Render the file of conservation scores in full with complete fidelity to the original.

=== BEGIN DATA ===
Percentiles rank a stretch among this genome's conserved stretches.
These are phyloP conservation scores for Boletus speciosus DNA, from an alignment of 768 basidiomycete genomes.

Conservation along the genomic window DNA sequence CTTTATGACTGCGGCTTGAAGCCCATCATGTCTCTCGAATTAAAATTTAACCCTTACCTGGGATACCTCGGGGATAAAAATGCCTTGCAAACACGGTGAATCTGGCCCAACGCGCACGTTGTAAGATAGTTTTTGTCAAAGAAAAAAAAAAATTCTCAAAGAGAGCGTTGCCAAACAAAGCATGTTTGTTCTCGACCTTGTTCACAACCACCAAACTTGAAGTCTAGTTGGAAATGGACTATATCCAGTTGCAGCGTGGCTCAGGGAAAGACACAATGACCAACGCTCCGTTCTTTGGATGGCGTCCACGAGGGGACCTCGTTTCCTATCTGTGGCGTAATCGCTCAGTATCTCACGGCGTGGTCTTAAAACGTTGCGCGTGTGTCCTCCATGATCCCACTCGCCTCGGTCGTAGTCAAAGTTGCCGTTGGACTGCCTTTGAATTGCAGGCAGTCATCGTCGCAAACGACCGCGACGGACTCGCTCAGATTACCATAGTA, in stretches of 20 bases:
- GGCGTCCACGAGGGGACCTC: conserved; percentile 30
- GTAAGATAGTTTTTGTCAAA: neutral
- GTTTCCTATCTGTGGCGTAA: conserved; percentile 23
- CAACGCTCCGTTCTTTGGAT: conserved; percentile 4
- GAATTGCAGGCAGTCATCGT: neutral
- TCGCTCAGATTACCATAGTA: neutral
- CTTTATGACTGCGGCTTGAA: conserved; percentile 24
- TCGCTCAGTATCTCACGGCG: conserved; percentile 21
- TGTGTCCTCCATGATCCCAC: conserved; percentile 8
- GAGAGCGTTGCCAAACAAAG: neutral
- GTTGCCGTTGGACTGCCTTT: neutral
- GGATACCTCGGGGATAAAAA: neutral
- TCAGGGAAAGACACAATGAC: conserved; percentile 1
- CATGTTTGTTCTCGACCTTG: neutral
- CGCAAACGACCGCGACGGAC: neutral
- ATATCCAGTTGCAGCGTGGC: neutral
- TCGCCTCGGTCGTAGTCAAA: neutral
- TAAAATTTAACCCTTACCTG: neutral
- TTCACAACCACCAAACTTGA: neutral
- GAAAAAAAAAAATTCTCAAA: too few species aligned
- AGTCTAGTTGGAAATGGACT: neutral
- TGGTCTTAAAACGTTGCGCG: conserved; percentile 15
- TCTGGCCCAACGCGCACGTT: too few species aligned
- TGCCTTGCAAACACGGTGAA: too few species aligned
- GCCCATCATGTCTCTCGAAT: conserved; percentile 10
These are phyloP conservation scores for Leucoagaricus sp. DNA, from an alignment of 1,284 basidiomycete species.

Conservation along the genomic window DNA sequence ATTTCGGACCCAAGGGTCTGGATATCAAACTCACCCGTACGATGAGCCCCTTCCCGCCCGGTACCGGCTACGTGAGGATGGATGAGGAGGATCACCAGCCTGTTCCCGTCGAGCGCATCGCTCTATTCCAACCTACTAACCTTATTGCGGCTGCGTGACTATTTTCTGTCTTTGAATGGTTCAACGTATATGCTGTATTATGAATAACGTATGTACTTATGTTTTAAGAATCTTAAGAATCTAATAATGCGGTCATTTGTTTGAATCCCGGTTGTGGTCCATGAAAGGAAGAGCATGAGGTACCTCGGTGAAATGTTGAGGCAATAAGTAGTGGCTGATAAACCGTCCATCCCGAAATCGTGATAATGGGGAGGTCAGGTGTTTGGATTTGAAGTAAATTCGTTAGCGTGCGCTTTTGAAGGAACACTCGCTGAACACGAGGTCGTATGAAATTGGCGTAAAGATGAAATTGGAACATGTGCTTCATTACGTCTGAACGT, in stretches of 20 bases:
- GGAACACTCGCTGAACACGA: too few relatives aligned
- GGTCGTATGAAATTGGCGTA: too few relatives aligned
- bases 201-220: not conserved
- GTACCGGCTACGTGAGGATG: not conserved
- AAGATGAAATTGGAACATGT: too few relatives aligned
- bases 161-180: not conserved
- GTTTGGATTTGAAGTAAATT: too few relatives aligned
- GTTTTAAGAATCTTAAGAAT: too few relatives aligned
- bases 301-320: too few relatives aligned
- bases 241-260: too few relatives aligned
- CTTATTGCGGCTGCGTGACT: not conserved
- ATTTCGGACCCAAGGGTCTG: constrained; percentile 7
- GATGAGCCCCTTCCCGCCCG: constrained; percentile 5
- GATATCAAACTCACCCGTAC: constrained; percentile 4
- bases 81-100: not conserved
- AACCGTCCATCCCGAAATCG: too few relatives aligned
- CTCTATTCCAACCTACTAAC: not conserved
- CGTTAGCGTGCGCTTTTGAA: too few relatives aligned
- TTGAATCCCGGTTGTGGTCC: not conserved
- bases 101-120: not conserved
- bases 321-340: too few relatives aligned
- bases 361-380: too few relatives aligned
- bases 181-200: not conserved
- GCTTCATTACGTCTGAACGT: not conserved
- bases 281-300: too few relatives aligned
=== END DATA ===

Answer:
Percentiles rank a stretch among this genome's conserved stretches.
These are phyloP conservation scores for Boletus speciosus DNA, from an alignment of 768 basidiomycete genomes.

Conservation along the genomic window DNA sequence CTTTATGACTGCGGCTTGAAGCCCATCATGTCTCTCGAATTAAAATTTAACCCTTACCTGGGATACCTCGGGGATAAAAATGCCTTGCAAACACGGTGAATCTGGCCCAACGCGCACGTTGTAAGATAGTTTTTGTCAAAGAAAAAAAAAAATTCTCAAAGAGAGCGTTGCCAAACAAAGCATGTTTGTTCTCGACCTTGTTCACAACCACCAAACTTGAAGTCTAGTTGGAAATGGACTATATCCAGTTGCAGCGTGGCTCAGGGAAAGACACAATGACCAACGCTCCGTTCTTTGGATGGCGTCCACGAGGGGACCTCGTTTCCTATCTGTGGCGTAATCGCTCAGTATCTCACGGCGTGGTCTTAAAACGTTGCGCGTGTGTCCTCCATGATCCCACTCGCCTCGGTCGTAGTCAAAGTTGCCGTTGGACTGCCTTTGAATTGCAGGCAGTCATCGTCGCAAACGACCGCGACGGACTCGCTCAGATTACCATAGTA, in stretches of 20 bases:
- GGCGTCCACGAGGGGACCTC: conserved; percentile 30
- GTAAGATAGTTTTTGTCAAA: neutral
- GTTTCCTATCTGTGGCGTAA: conserved; percentile 23
- CAACGCTCCGTTCTTTGGAT: conserved; percentile 4
- GAATTGCAGGCAGTCATCGT: neutral
- TCGCTCAGATTACCATAGTA: neutral
- CTTTATGACTGCGGCTTGAA: conserved; percentile 24
- TCGCTCAGTATCTCACGGCG: conserved; percentile 21
- TGTGTCCTCCATGATCCCAC: conserved; percentile 8
- GAGAGCGTTGCCAAACAAAG: neutral
- GTTGCCGTTGGACTGCCTTT: neutral
- GGATACCTCGGGGATAAAAA: neutral
- TCAGGGAAAGACACAATGAC: conserved; percentile 1
- CATGTTTGTTCTCGACCTTG: neutral
- CGCAAACGACCGCGACGGAC: neutral
- ATATCCAGTTGCAGCGTGGC: neutral
- TCGCCTCGGTCGTAGTCAAA: neutral
- TAAAATTTAACCCTTACCTG: neutral
- TTCACAACCACCAAACTTGA: neutral
- GAAAAAAAAAAATTCTCAAA: too few species aligned
- AGTCTAGTTGGAAATGGACT: neutral
- TGGTCTTAAAACGTTGCGCG: conserved; percentile 15
- TCTGGCCCAACGCGCACGTT: too few species aligned
- TGCCTTGCAAACACGGTGAA: too few species aligned
- GCCCATCATGTCTCTCGAAT: conserved; percentile 10
These are phyloP conservation scores for Leucoagaricus sp. DNA, from an alignment of 1,284 basidiomycete species.

Conservation along the genomic window DNA sequence ATTTCGGACCCAAGGGTCTGGATATCAAACTCACCCGTACGATGAGCCCCTTCCCGCCCGGTACCGGCTACGTGAGGATGGATGAGGAGGATCACCAGCCTGTTCCCGTCGAGCGCATCGCTCTATTCCAACCTACTAACCTTATTGCGGCTGCGTGACTATTTTCTGTCTTTGAATGGTTCAACGTATATGCTGTATTATGAATAACGTATGTACTTATGTTTTAAGAATCTTAAGAATCTAATAATGCGGTCATTTGTTTGAATCCCGGTTGTGGTCCATGAAAGGAAGAGCATGAGGTACCTCGGTGAAATGTTGAGGCAATAAGTAGTGGCTGATAAACCGTCCATCCCGAAATCGTGATAATGGGGAGGTCAGGTGTTTGGATTTGAAGTAAATTCGTTAGCGTGCGCTTTTGAAGGAACACTCGCTGAACACGAGGTCGTATGAAATTGGCGTAAAGATGAAATTGGAACATGTGCTTCATTACGTCTGAACGT, in stretches of 20 bases:
- GGAACACTCGCTGAACACGA: too few relatives aligned
- GGTCGTATGAAATTGGCGTA: too few relatives aligned
- bases 201-220: not conserved
- GTACCGGCTACGTGAGGATG: not conserved
- AAGATGAAATTGGAACATGT: too few relatives aligned
- bases 161-180: not conserved
- GTTTGGATTTGAAGTAAATT: too few relatives aligned
- GTTTTAAGAATCTTAAGAAT: too few relatives aligned
- bases 301-320: too few relatives aligned
- bases 241-260: too few relatives aligned
- CTTATTGCGGCTGCGTGACT: not conserved
- ATTTCGGACCCAAGGGTCTG: constrained; percentile 7
- GATGAGCCCCTTCCCGCCCG: constrained; percentile 5
- GATATCAAACTCACCCGTAC: constrained; percentile 4
- bases 81-100: not conserved
- AACCGTCCATCCCGAAATCG: too few relatives aligned
- CTCTATTCCAACCTACTAAC: not conserved
- CGTTAGCGTGCGCTTTTGAA: too few relatives aligned
- TTGAATCCCGGTTGTGGTCC: not conserved
- bases 101-120: not conserved
- bases 321-340: too few relatives aligned
- bases 361-380: too few relatives aligned
- bases 181-200: not conserved
- GCTTCATTACGTCTGAACGT: not conserved
- bases 281-300: too few relatives aligned